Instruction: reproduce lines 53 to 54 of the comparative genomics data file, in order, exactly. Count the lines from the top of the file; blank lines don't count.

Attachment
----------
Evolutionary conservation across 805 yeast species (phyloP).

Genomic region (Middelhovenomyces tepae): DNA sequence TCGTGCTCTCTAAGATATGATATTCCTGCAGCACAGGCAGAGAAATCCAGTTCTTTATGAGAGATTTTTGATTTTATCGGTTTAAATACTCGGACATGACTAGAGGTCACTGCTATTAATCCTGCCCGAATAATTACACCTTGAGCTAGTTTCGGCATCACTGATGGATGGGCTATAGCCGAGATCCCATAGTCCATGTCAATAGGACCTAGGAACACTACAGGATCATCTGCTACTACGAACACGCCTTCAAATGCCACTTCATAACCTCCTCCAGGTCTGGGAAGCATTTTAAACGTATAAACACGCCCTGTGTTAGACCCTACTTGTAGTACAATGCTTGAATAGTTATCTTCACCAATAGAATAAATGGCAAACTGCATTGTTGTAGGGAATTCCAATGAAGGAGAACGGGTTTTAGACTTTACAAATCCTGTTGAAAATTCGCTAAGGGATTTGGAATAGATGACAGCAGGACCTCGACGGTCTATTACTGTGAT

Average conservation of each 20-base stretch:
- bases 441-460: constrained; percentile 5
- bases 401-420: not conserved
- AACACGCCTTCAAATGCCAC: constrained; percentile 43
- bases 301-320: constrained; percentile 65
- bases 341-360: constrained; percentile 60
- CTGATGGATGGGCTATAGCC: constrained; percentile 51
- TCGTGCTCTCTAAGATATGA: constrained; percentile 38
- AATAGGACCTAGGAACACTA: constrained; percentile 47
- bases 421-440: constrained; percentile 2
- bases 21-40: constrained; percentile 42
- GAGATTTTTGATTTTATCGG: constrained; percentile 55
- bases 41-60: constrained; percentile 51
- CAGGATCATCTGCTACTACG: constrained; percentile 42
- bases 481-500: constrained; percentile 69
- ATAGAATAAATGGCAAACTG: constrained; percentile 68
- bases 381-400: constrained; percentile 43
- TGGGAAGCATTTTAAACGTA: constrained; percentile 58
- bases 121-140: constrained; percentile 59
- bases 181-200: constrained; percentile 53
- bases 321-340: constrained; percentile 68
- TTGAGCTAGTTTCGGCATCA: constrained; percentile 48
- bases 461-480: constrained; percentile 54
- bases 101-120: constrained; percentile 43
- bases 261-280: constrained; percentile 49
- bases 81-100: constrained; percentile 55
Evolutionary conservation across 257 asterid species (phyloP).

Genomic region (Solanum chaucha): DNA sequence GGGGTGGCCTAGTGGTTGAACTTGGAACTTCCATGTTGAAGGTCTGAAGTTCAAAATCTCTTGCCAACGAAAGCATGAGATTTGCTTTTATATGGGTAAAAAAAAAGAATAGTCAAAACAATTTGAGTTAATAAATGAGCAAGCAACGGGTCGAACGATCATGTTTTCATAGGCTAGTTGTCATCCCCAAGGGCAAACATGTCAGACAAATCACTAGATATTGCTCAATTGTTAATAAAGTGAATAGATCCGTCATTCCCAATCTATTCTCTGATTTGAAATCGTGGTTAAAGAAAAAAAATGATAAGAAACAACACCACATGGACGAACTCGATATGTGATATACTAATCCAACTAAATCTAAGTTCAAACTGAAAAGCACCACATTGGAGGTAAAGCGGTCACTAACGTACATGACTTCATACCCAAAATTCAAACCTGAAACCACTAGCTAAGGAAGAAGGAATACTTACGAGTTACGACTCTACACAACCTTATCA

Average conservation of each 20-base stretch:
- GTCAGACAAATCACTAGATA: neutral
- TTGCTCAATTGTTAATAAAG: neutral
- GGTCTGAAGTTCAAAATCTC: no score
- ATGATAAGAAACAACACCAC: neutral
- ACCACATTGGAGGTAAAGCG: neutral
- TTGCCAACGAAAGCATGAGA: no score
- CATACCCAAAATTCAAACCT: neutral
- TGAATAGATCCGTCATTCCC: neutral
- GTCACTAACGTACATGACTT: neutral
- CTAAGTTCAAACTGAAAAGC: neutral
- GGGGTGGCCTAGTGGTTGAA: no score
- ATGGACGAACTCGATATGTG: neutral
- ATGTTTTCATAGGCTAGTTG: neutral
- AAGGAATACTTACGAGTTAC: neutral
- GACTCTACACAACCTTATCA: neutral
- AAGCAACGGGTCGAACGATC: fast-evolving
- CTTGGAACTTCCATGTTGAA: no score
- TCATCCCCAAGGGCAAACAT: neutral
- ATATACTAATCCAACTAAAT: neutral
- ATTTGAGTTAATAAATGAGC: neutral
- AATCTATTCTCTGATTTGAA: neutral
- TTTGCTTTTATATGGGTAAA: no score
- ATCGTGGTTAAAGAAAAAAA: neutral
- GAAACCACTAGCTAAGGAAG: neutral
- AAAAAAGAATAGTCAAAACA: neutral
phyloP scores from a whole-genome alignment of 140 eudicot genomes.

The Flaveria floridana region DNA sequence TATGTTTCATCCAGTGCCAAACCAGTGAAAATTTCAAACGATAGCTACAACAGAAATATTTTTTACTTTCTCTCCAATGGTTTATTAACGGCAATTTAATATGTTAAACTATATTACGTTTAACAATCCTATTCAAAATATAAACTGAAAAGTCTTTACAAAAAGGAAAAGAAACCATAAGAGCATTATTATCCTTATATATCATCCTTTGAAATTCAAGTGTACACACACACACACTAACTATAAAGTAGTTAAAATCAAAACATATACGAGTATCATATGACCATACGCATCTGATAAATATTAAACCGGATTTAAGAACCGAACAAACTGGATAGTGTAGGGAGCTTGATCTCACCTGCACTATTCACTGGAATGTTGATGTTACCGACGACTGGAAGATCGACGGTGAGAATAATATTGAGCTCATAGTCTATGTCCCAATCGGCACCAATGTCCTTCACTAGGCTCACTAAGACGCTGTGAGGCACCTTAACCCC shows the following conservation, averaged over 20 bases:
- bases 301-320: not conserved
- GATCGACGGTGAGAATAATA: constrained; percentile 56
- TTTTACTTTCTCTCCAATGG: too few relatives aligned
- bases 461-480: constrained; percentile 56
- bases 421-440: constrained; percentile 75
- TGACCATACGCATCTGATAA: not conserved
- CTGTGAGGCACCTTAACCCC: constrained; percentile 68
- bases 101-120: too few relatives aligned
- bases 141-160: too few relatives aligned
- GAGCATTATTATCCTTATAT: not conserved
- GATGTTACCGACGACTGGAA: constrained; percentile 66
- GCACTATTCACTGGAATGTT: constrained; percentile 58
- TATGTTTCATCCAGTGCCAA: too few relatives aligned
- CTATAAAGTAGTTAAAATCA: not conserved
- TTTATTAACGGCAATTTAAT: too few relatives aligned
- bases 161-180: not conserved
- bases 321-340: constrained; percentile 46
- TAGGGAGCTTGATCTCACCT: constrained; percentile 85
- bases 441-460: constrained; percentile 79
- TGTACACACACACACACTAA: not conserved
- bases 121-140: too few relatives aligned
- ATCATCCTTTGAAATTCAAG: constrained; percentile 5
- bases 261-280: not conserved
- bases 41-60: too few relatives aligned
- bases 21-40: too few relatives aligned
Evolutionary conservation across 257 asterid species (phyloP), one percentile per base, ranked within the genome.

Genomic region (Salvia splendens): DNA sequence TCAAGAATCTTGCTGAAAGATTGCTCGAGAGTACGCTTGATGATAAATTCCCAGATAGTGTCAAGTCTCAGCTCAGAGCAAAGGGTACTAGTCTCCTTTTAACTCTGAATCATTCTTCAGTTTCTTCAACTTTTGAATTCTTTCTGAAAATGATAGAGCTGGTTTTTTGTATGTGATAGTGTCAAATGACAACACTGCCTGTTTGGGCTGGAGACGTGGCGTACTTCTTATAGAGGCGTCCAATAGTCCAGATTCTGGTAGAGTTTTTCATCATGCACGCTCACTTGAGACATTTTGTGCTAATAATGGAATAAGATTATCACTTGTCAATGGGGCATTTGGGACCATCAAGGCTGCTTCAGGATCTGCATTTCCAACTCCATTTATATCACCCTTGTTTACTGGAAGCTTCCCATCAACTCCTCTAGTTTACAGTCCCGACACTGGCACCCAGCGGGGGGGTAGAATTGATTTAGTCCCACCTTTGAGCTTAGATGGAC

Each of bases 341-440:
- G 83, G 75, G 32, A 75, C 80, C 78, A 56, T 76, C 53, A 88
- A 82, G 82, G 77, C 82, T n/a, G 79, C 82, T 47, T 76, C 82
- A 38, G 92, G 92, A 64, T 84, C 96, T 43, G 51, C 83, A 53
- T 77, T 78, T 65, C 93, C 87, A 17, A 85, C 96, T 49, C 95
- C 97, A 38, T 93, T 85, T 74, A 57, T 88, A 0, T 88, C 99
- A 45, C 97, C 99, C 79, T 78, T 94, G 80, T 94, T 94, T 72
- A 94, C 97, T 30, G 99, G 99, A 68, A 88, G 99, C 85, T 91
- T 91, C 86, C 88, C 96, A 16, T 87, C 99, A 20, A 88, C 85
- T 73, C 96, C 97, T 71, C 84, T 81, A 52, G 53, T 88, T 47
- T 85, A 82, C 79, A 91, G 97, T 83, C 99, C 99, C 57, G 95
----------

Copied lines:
- TTTGCTTTTATATGGGTAAA: no score
- ATCGTGGTTAAAGAAAAAAA: neutral